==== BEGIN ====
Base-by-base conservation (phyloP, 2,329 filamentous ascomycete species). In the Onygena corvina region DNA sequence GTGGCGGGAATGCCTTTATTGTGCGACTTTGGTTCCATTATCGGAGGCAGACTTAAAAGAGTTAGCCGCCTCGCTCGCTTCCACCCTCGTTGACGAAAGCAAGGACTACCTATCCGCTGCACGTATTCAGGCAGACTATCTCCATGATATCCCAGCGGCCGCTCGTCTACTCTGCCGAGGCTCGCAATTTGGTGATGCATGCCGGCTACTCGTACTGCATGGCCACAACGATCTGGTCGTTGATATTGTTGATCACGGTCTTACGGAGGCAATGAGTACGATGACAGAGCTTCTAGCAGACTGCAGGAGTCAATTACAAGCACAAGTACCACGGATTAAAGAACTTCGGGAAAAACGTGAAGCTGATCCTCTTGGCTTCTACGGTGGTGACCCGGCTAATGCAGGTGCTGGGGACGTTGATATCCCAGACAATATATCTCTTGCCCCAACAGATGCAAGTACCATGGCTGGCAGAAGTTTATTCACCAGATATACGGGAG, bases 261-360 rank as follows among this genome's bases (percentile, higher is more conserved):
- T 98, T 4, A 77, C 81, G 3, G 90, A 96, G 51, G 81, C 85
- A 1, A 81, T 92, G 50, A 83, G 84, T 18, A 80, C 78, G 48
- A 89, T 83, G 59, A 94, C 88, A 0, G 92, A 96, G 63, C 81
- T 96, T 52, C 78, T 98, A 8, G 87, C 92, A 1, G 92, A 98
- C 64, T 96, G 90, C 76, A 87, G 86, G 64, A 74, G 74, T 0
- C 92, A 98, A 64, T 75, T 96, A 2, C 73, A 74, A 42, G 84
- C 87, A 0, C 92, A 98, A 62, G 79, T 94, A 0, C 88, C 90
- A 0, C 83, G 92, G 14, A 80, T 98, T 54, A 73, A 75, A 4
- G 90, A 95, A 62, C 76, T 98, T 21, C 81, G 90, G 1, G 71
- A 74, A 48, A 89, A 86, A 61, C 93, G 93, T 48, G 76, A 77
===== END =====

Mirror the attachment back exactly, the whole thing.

Base-by-base conservation (phyloP, 2,329 filamentous ascomycete species). In the Onygena corvina region DNA sequence GTGGCGGGAATGCCTTTATTGTGCGACTTTGGTTCCATTATCGGAGGCAGACTTAAAAGAGTTAGCCGCCTCGCTCGCTTCCACCCTCGTTGACGAAAGCAAGGACTACCTATCCGCTGCACGTATTCAGGCAGACTATCTCCATGATATCCCAGCGGCCGCTCGTCTACTCTGCCGAGGCTCGCAATTTGGTGATGCATGCCGGCTACTCGTACTGCATGGCCACAACGATCTGGTCGTTGATATTGTTGATCACGGTCTTACGGAGGCAATGAGTACGATGACAGAGCTTCTAGCAGACTGCAGGAGTCAATTACAAGCACAAGTACCACGGATTAAAGAACTTCGGGAAAAACGTGAAGCTGATCCTCTTGGCTTCTACGGTGGTGACCCGGCTAATGCAGGTGCTGGGGACGTTGATATCCCAGACAATATATCTCTTGCCCCAACAGATGCAAGTACCATGGCTGGCAGAAGTTTATTCACCAGATATACGGGAG, bases 261-360 rank as follows among this genome's bases (percentile, higher is more conserved):
- T 98, T 4, A 77, C 81, G 3, G 90, A 96, G 51, G 81, C 85
- A 1, A 81, T 92, G 50, A 83, G 84, T 18, A 80, C 78, G 48
- A 89, T 83, G 59, A 94, C 88, A 0, G 92, A 96, G 63, C 81
- T 96, T 52, C 78, T 98, A 8, G 87, C 92, A 1, G 92, A 98
- C 64, T 96, G 90, C 76, A 87, G 86, G 64, A 74, G 74, T 0
- C 92, A 98, A 64, T 75, T 96, A 2, C 73, A 74, A 42, G 84
- C 87, A 0, C 92, A 98, A 62, G 79, T 94, A 0, C 88, C 90
- A 0, C 83, G 92, G 14, A 80, T 98, T 54, A 73, A 75, A 4
- G 90, A 95, A 62, C 76, T 98, T 21, C 81, G 90, G 1, G 71
- A 74, A 48, A 89, A 86, A 61, C 93, G 93, T 48, G 76, A 77